Otterhound adult dog food: Protein helps to maintain the muscles and tissue of an adult Otterhound. Chicken, fish, and turkey are all sources of protein suitable for adult dogs. A limited amount of fat gives an adult dog energy while helping it maintain a normal weight. Vitamin C serves as an antioxidant and Vitamin B6 supports the healthy functioning of the nervous system. Calcium contributes to strong bones, claws, and teeth. Vitamin E supports the healthy coat of this shaggy canine.
To cater to their specific health needs, A-Z Animals chooses Diamond Naturals Light Dry Dog Food Lamb Meal and Rice Formula with Lean Protein as the best dog food for Otterhounds.
This excellent food with lamb, whole grain rice, and oats provides ample glucosamine (750 mg/kg) and chondroitin (250 mg/kg) for your Otterhound’s joints to stay moving painlessly. Plus, there are special canine probiotics, healthy bacteria that supports the digestive system since these dogs can go through bloat.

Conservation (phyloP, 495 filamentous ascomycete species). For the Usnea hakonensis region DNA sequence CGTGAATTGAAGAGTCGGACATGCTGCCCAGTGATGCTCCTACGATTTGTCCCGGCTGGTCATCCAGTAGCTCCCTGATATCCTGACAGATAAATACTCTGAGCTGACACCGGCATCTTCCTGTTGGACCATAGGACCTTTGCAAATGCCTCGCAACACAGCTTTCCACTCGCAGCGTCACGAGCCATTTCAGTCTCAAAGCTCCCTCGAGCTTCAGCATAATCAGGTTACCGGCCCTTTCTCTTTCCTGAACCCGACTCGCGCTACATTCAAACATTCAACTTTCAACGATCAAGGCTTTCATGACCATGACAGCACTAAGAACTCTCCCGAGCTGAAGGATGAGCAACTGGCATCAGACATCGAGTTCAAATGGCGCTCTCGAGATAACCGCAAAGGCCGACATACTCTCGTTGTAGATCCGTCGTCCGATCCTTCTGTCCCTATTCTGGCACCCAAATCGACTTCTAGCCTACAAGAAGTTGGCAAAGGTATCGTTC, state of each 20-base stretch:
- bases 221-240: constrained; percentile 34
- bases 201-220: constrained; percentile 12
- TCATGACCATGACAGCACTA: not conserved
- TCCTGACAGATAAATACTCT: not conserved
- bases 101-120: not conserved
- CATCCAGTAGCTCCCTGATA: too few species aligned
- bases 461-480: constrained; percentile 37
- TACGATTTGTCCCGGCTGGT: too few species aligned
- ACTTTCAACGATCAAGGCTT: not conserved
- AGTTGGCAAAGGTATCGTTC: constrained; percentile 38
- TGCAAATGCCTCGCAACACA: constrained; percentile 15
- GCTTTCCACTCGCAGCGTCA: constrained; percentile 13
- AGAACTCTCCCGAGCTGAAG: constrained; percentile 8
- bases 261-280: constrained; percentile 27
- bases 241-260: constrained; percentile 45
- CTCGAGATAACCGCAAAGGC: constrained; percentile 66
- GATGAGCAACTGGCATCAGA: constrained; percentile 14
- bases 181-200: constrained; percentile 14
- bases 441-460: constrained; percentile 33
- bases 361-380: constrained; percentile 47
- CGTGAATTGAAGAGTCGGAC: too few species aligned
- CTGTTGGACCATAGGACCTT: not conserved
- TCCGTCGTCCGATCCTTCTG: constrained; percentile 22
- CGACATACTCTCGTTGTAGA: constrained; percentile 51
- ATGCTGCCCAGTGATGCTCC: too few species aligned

Diamond Naturals Light Lean Protein Dog Food is available on Chewy or Amazon.
- Made in the USA using quality ingredients from trusted domestic and global sources.
- Real pasture-raised lamb protein as the #1 ingredient, supports the needs of less active and overweight dogs.
- Omega fatty acids for skin and coat health
- Vitamins and minerals from superfoods, including fruits like blueberries and oranges.
- Includes probiotics, antioxidants and prebiotics to support healthy digestion, immune system health and overall wellness.
- No corn, wheat, artificial flavors or colors.